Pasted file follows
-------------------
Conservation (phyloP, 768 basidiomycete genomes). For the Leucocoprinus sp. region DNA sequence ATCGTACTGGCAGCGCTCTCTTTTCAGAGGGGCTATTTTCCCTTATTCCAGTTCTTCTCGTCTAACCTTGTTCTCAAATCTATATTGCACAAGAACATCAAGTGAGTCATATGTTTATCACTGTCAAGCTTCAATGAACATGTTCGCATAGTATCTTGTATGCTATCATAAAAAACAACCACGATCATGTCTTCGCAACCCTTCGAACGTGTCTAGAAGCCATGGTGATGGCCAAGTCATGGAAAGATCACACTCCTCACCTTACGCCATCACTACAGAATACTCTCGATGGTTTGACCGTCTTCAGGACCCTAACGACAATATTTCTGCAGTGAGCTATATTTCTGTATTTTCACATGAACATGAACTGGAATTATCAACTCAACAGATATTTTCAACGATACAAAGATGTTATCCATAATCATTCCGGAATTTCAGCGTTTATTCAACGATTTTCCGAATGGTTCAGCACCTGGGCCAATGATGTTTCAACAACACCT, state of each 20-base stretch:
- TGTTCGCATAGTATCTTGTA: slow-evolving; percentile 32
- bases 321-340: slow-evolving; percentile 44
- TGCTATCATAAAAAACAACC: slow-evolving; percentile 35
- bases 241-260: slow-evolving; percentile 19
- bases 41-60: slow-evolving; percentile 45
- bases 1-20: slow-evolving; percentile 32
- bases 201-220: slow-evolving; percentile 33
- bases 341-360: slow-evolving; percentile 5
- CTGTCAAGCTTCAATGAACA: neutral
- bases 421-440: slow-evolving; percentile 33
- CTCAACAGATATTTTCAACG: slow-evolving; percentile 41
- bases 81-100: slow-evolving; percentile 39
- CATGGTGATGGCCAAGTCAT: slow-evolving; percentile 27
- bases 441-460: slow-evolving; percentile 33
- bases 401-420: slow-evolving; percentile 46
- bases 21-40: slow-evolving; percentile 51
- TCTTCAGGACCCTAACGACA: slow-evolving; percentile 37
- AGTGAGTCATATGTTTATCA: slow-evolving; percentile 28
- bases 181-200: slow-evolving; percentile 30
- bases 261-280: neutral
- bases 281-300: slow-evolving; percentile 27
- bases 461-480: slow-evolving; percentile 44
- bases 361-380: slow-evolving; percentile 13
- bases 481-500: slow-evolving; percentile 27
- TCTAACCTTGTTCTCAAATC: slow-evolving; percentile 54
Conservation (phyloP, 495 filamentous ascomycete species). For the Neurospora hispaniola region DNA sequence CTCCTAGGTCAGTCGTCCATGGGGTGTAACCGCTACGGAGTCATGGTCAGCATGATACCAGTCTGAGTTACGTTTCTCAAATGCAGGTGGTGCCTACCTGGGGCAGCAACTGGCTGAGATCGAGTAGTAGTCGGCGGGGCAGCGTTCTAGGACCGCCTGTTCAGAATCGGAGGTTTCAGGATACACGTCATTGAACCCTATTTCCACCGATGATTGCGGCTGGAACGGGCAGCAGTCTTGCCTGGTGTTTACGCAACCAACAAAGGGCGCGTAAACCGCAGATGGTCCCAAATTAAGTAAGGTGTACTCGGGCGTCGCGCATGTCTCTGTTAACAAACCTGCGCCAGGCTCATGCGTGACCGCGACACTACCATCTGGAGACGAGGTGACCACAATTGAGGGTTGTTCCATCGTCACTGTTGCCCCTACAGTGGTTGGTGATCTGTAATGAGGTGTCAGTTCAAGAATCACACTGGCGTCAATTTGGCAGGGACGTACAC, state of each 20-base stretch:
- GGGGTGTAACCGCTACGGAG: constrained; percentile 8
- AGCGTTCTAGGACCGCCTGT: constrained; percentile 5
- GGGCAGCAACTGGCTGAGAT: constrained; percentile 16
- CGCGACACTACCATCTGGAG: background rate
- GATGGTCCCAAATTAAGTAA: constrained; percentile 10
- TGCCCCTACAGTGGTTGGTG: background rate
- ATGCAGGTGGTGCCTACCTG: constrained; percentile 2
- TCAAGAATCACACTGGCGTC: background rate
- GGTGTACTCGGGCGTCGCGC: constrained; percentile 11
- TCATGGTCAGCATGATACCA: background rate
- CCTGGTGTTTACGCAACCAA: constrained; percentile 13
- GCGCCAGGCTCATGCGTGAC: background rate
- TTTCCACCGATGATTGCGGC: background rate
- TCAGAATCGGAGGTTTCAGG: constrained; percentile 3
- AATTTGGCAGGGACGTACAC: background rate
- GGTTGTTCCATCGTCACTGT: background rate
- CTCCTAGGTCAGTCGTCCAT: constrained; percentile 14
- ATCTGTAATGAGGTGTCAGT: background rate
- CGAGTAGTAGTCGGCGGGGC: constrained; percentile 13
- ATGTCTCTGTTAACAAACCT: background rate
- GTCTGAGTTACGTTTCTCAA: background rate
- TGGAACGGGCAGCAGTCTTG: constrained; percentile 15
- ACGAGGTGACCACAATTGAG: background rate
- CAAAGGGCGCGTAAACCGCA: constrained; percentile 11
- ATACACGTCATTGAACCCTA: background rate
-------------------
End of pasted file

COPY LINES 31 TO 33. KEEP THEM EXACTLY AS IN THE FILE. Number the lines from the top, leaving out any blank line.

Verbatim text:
- CGCGACACTACCATCTGGAG: background rate
- GATGGTCCCAAATTAAGTAA: constrained; percentile 10
- TGCCCCTACAGTGGTTGGTG: background rate